Today's run felt great. Pepper and I powered through the miles at lightning speed. I felt strong, no stopping (save the Pooper poop), pushing up the hills and flying down the descents. This was one of the better runs I've had in a while. Late in the run I felt a tweak in my right long toe. I knew there would be a small blister forming but I wasn't too concerned. It's always my right long toe that takes the punishment before any other.
What the cold really does is mask the ground feel just enough so that you disregard your form. I started at 25 deg F - by the end it was 22. Altogether, it was a beautiful day, alternating sun and overcast with only a slight wind. I was dressed perfectly; not too many layers. I felt my feet getting just a wee bit numb, but nothing of concern and just the bottoms - the uppers were great. Half the run was on dry asphalt. Some of the sidewalks we ran were not cleared. When you run on snow that covers your ankles, your feet will cool quickly. It's best too find a well trodden path or clear pavement quickly. It's amazing how quickly your feet will warm back up. However, when running at below freezing temps' the pads will numb enough to mask the ground feel you would normally have. And this leads to slippin' and grippin'. I was pushing off more than lifting my feet so the balls of my feet would slip on the ground, and my toes would then naturally grip in order to maintain traction. What does all of this lead too? Check out the pics below.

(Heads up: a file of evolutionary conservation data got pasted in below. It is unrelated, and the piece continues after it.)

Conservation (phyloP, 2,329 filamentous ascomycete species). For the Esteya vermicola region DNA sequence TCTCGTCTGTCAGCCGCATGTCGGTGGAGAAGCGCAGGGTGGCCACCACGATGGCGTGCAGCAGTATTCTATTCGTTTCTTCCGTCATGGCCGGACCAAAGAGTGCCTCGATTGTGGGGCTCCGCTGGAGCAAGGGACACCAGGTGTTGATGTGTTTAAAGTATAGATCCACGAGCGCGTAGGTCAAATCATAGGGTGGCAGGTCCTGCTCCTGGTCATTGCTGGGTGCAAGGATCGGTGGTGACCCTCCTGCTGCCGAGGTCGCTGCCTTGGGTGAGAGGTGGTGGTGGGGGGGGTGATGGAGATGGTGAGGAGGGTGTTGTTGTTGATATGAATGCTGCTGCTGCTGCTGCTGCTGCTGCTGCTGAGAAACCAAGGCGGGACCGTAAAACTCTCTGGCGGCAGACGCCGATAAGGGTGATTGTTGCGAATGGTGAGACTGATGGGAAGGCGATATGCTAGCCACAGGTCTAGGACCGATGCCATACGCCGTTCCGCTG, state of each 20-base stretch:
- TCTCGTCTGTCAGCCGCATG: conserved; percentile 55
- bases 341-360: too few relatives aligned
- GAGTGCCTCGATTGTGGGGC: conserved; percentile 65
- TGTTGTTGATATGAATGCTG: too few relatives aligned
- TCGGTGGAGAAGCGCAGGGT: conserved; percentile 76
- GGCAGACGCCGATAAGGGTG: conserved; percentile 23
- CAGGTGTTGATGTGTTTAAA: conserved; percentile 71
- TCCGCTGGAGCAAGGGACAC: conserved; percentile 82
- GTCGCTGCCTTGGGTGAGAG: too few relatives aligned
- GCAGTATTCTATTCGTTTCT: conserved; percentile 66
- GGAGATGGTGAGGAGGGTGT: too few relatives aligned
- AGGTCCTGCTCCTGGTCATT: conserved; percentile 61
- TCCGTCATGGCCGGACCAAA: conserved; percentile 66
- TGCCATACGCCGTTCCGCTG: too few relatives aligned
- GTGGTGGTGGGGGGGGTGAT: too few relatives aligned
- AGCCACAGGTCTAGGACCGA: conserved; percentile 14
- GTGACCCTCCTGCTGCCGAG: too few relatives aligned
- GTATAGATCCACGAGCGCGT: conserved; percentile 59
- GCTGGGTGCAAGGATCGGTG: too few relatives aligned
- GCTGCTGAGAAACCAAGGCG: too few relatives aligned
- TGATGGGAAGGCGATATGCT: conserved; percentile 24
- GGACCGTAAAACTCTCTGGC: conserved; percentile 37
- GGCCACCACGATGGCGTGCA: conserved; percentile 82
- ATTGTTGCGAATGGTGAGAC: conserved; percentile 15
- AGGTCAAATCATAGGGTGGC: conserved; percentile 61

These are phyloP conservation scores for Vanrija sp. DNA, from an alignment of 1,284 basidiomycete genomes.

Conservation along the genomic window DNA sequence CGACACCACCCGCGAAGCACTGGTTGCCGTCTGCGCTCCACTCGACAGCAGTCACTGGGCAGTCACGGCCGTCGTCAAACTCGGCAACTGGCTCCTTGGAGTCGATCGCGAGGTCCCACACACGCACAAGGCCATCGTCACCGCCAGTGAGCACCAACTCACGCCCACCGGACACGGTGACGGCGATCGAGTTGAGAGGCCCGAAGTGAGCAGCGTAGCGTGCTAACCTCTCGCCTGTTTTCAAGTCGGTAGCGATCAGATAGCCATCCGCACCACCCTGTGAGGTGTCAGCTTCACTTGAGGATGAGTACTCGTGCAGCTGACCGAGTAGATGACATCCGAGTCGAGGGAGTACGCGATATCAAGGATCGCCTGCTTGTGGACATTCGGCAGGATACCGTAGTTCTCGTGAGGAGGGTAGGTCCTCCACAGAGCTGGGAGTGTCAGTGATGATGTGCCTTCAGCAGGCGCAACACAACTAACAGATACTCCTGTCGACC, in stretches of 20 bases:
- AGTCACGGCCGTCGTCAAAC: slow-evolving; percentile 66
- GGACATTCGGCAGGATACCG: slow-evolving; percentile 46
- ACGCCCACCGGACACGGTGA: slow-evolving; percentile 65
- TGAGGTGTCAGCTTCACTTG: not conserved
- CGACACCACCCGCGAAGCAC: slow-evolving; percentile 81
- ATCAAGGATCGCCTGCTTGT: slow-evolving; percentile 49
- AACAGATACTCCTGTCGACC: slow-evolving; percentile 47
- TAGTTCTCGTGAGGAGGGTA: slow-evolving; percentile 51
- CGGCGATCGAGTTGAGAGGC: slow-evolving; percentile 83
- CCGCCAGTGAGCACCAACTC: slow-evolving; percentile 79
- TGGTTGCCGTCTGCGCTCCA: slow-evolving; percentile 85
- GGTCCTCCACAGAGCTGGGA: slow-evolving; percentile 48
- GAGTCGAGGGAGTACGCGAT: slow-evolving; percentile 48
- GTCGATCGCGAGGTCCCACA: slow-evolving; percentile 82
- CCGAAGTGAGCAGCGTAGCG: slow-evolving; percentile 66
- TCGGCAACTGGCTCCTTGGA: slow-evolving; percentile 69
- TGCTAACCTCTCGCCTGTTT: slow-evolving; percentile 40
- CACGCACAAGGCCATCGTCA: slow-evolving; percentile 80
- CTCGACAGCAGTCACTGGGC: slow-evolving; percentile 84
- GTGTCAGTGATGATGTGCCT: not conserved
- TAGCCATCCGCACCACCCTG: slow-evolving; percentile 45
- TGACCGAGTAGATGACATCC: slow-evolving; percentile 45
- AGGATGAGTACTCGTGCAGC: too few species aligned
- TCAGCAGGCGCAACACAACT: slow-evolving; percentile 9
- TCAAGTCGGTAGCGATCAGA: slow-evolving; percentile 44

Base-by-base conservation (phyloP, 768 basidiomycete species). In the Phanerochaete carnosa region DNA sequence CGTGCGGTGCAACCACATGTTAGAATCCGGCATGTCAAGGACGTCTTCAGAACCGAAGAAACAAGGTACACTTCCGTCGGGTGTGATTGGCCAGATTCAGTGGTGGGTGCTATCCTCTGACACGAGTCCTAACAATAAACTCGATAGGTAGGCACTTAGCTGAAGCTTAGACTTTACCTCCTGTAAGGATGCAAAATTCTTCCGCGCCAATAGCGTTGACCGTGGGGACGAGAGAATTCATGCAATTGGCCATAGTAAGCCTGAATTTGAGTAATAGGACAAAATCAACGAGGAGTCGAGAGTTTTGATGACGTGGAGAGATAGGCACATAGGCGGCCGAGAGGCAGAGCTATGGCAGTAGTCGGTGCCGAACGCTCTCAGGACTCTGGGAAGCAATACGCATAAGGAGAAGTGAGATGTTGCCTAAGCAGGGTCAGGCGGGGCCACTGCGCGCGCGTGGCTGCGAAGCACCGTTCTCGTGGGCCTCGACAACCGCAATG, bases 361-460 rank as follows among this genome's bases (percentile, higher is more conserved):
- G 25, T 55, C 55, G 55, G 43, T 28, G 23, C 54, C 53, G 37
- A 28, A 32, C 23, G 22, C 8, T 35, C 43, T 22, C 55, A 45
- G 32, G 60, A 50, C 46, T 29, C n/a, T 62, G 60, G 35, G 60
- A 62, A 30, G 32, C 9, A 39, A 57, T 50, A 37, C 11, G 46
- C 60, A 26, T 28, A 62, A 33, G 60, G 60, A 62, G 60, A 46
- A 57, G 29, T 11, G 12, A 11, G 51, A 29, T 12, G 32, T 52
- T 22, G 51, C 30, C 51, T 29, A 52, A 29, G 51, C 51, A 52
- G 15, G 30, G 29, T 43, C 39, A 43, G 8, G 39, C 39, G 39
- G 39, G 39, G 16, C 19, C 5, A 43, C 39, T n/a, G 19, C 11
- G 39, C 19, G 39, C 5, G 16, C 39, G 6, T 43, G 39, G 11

|Left - Pre-Bloodletting|
|Left - Post-Bloodletting|
|Right - Post-Bloodletting - note pin pricks|
need to bleed some more
|Back Yard Today|
Yes, these pics look bad, but the run today was worth it. I mean, it's not bypass surgery or lung cancer. And the lessons learned? . . . we all need lessons!